Much in the same way I met Baryo Pilipinas five years ago, on the way home tired from hours of tourist busy-ness, the same thing occurred yesterday as our small group chanced upon it on our way out of The Hague. That last time was such a disappointment it was a bit unwelcome to find out they were actually still in business, but ever the rice-loving Asians even exhaustion and a lack of hunger aren’t enough to deter a side trip for some homey Filipino cooking. As we went in and sat by the window, noticeably present was the jeepney bar still inhabiting a huge corner of the, by Dutch standards, relatively large restaurant and a bunch of pre-teen girls on roller skates close by. Luckily we weren’t there so much for the ambience as for the food, and for a California couple that’s used to eating Filipino food a lot of the time, I was very interested to find out what they thought.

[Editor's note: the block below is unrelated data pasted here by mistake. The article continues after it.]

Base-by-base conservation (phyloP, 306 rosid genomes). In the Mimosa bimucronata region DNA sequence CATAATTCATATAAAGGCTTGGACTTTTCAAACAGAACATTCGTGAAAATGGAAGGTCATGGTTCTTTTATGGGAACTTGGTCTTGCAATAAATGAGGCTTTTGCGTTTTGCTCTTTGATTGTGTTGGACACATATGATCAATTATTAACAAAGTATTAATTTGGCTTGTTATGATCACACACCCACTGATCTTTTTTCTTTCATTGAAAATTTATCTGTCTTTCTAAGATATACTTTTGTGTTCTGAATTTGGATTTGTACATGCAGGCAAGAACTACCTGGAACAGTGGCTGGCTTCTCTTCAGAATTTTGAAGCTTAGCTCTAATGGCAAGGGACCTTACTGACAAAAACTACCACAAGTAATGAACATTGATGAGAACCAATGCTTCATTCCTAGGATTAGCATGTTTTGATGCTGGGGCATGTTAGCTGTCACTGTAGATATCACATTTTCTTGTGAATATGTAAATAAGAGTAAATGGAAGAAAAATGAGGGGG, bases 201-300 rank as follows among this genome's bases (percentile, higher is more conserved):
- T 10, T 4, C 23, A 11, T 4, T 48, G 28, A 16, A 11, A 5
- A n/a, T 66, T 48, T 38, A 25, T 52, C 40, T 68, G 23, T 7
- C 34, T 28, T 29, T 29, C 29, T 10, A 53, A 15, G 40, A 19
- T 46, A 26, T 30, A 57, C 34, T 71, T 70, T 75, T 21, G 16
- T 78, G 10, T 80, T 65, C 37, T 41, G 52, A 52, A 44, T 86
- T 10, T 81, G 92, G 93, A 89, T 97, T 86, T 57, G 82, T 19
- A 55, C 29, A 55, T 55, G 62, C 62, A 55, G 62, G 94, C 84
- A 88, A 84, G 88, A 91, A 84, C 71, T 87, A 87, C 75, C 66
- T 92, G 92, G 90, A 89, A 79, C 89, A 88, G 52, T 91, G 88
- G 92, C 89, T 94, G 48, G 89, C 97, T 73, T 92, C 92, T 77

As it was back then the meals were decent, even satisfying to a point that any past sins could easily be forgiven. The kaldereta was delicious, the tokwa’t baboy was delicious, the steamed rice was delicious – the contentment coming not just from the wonderful taste but also from the familiarity of it all. The kids playing in the dining room regrettably hasn’t changed – whether these were the same ones from before wasn’t clear – but some things of note did. The service was visibly more professional this time around and the decor seemed to have been upgraded a bit. The plastic orchid on our table and the oriental vase that clearly was from Viet Nam are clear areas for improvement but overall my experience from five years ago was for the most part turned around. As for my visiting family, they came out of The Netherlands’ one and only Filipino restaurant happy and satisfied. In the shadowy culinary scene here it looks like The Hague has turned into a ray of hope.